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Why commodity prices are rising, in nine charts

John Baffes's picture
Commodity prices strengthened in early 2018, supported by supply and demand factors, including accelerated global growth, which has lifted demand for most industrial commodities, and supply constraints affecting others.

Chart 1: Commodity prices are forecast to rise across the board

The energy price index is anticipated to rise 20 percent in 2018, largely on strengthening of oil prices. The increase is a 16-percentage point upward revision from October 2017. Metal prices are projected to increase 9 percent in 2018 due to a further pickup in demand. Agricultural prices are forecast to gain more than 2 percent.
 
2018 commodity price rise forecasts (percent change from 2017 to 2018)
Source: World Bank


Chart 2: Prices have upward momentum

Most commodity prices gained considerable ground in early 2018. Energy prices surged, led by oil and natural gas. The World Bank’s energy price index was twice as high in April 2018 as in 2016 Q1. Metals prices rose 4 percent amid strengthening global demand, tightening supplies, and trade frictions—the metals index is now 50 percent higher than 2016 Q1. Agricultural prices posted the largest quarterly increase in two years in 2018 Q1 because of reduced planting areas in North America and weather-related supply disruptions in South America. Agricultural prices are 10 percent higher than 2016Q1.
 
Commodity indexes since January 2011
Source: World Bank


Chart 3: Geopolitical tensions pushed oil prices up

Oil prices have climbed since early April amid heightened geopolitical concerns. On May 8, the U.S. confirmed its intention to withdraw from the nuclear accord with Iran, further boosting oil prices. The price of Brent topped $80 per barrel on May 17.
 
Oil prices since the beginning of the year
Source: World Bank


Chart 4: Oil producers are keeping their word

Oil price levels have been supported by production cuts by OPEC and some non-OPEC countries that began in January 2017. Compliance with the agreement setting production levels has been high and cuts have exceeded agreed-upon maximum levels. At its June meeting, OPEC and other producers are scheduled to consider whether to extend or amend output limits. Saudi Arabia reportedly prefers to target a price of $80 per barrel to fund an ambitious policy agenda. However, the impact of the cuts on prices has been broadly offset by rising output in other countries, notably the United States.

Compliance by OPEC and non-OEC countries with production agreement

Source: World Bank


Chart 5: U.S. oil output has roared back

Thanks to higher prices and efficiency gains, shale oil production in the United Stated has rebounded in a big way. U.S. oil output reached 10.3 million barrels a day in April, a record high. The United States is the world’s second largest producer after Russia.

U.S. oil output reaches record high

Source: World Bank
 

Chart 6: Transportation bottlenecks are crimping U.S. oil production

The recent surge in U.S. shale oil growth took place in the Permian basin of West Texas. However, capacity constraints are increasingly starting to bite, which will restrict future increases in production. Transportation bottlenecks have made it very expensive to transport oil to Cushing, the main US oil hub, in turn causing Midland oil to trade at a considerable discount to WTI—the discount reached $10 per barrel in early May. New pipelines which will help ease these constraints are not expected to come onstream until the second half of 2019.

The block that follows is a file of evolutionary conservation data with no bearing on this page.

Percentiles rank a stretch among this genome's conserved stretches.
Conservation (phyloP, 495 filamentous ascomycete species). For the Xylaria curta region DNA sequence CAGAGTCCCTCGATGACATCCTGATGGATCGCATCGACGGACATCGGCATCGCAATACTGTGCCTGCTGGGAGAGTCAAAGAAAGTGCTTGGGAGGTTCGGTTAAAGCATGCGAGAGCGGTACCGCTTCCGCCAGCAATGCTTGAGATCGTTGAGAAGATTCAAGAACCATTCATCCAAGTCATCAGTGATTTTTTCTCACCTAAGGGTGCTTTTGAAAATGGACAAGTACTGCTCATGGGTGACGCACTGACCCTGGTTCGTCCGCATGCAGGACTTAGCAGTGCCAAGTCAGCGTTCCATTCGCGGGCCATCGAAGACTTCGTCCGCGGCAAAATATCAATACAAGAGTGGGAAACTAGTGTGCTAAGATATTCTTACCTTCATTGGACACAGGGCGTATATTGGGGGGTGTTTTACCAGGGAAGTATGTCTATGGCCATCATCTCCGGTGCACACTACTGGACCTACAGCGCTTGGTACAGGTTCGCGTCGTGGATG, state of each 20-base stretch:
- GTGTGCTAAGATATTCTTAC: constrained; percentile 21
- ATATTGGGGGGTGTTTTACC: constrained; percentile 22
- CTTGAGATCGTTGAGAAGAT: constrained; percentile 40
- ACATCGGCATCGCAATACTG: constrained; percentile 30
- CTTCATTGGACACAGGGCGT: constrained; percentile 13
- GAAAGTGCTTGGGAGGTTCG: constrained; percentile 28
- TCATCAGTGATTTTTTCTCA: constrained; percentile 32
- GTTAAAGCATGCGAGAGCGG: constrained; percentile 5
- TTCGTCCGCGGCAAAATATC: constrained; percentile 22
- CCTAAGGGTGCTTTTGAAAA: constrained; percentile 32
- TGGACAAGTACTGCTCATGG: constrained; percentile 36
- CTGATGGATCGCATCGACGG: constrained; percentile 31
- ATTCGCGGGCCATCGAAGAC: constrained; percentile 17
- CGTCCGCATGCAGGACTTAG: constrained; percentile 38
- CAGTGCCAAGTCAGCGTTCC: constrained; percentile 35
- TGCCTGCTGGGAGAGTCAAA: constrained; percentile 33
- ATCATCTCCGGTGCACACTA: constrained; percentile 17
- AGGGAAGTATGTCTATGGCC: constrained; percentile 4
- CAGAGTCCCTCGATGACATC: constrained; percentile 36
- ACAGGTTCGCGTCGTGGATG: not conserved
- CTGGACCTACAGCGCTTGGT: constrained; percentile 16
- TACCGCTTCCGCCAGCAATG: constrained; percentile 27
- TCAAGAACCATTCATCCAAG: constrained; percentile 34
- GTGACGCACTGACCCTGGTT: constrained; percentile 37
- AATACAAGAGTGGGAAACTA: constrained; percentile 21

The Midland-Cushing price gap shows the effect of capacity constraints
Source: World Bank


Chart 7: There may be less oil from Iran and Venezuela

Political turmoil in Venezuela and the resumption of sanctions against Iran are two major risks in the global oil market. Production in Venezuela dropped to a record low of 1.4 million barrels a day in April, half a million barrels a day lower than a year ago, and the International Energy Agency anticipates that production could continue to fall by several thousand barrels a day in 2018. The resumption of U.S. sanctions on Iran has driven much of the rise in oil prices since April. It is likely Iran could lose some, if not all, of the 1 million barrels a day it brought into the global market in 2016.
 
Iran and Venezuela oil output are key risks to global supplies
Source: World Bank


Chart 8: Sanctions kicked up aluminum and nickel prices

Following several months of relative stability, aluminum prices surged in April following the U.S. imposition of sanctions against the world’s second largest aluminum producing company, Rusal. Nickel price also on fears sanctions could be extended to Russian producer Norilsk, which accounts for 9 percent of global nickel supplies. Prices have since eased somewhat on news that the sanctions may be less stringent than expected.

Aluminum and nickel prices

 
Source: World Bank


Chart 9: Grain supplies are tightening

The stock-to-use ratios (a measure of supply relative to demand) of two of the three main grains, which have been on the rise for several years, reversed course. Tightening supply conditions due to lower plantings in North America (a result of persistently low grain prices) and weather problems in South America, were the main reasons for this. 
 
Grain stock-to-use ratios: slipping
Source: World Bank
 

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